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Imaging camera:QHYCCD QHY247C
Astrodon Ha 1.25 5nm: 13x300" (gain: 350.00) -20C bin 1x1
Astrodon OIII 1.25 3nm: 8x300" (gain: 350.00) -20C bin 1x1
Astrodon SII 31mm 3nm: 8x300" (gain: 350.00) -20C bin 1x1
Orion Skyglow 1.25" Imaging Filter: 10x120" (gain: 350.00) -20C bin 1x1
Orion Skyglow 1.25" Imaging Filter: 139x60" (gain: 350.00) -20C bin 1x1
Baader Planetarium UV/IR Cut: 77x120" (gain: 0.50) -15C bin 1x1
Integration: 7.6 hours
Avg. Moon age: 15.81 days
Avg. Moon phase: 17.84%
Bortle Dark-Sky Scale: 3.00
Mean FWHM: 3.10
Astrometry.net job: 2830355
RA center: 1h 33' 47"
DEC center: +30° 38' 27"
Pixel scale: 0.992 arcsec/pixel
Orientation: 238.011 degrees
Field radius: 0.649 degrees
Locations: Ram Samudrala, Youngstown, NY, United States
Data source: Backyard
Triangulum is yet another member of our local group of galaxies, about three million light years away and is the third largest behind our own Milky Way and Andromeda, one of the distant permanent objects that can be seen with just your naked eye under the right conditions.
Imaging this galaxy ended up being a complicated process. I collected all the data that went into one of the final images over a couple of years. I had earlier collected the luminance and narrowband data on my Takahashi FS128N with the mono QHY163M camera in 2017 but I decided to redo this one in OSC with the colour QHY247C camera and the FC100DF tube. I then went about creating an image that combined all of the collected data by first creating a synthetic luminance channel which combined the luminance data from both the colour and mono cameras, then created a new LRGB image combining this with the separated red, blue and green channels and then added the Ha, O3, and S2 data to this image at a 80:20 ratio using PixelMath.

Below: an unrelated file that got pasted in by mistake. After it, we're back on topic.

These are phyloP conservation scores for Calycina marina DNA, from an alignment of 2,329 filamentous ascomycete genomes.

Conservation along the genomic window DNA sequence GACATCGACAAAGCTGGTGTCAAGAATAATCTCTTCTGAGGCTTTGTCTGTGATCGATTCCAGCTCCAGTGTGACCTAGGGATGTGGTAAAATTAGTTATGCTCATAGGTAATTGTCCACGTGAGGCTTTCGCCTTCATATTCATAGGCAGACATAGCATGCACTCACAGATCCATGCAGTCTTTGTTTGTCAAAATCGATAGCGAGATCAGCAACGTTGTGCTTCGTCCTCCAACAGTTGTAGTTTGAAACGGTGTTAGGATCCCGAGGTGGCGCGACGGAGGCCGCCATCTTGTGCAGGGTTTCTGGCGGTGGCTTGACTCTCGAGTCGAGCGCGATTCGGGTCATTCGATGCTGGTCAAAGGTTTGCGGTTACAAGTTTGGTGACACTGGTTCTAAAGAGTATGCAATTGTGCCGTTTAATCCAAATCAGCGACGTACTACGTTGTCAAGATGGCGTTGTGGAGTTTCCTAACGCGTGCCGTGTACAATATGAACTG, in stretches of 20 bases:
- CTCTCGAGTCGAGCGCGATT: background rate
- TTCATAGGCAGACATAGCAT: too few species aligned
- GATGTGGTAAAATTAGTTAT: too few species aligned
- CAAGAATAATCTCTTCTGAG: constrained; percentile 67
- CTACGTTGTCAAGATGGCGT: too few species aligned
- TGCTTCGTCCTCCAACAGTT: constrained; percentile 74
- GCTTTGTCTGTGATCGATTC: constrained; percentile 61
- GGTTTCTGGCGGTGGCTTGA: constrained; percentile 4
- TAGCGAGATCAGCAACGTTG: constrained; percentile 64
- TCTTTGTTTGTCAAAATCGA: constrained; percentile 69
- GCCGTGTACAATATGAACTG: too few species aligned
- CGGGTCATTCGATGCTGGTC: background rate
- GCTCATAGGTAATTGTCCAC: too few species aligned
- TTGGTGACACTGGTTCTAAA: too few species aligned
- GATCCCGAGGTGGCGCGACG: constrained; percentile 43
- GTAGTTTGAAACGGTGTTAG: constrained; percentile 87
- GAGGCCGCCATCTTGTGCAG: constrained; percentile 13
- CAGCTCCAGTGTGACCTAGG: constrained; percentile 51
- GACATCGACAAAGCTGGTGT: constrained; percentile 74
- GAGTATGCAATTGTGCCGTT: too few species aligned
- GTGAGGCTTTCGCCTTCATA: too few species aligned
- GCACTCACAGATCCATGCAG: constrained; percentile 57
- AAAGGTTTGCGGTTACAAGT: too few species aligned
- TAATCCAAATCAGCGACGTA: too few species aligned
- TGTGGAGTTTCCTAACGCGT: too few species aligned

The great but sometimes frustrating aspect of astrophotography is that there are so many ways to produce a "final" image. I find the variant without the narrowband data and just only with mono (L) data just as aesthetically pleasing (and it is interesting to observe the differences). In addition I tried out different weightings for the channel combinations and also different approaches for combination including PixInsight's NBRGB combination script. At this point, this is just one of the few choices among what I considered aesthetically pleasing and also reasonably accurate in terms of representing the data. Short of combining all the respective channels, I ended up doing little post processing for now.
Normally I've been tending towards combining RGB channels in linear form and then processing them further but this time I created the final "look" of each channel as I wanted it and just combined them which locks you in with earlier choices. This can be both good and bad, since as I write above, there are many branch points and they largely seem to produce interesting results. To this end, I also put up the synthetic LRGB only image (containing all the luminance and OSC data) and also the complete luminance image for comparison. As always, thanks for looking!
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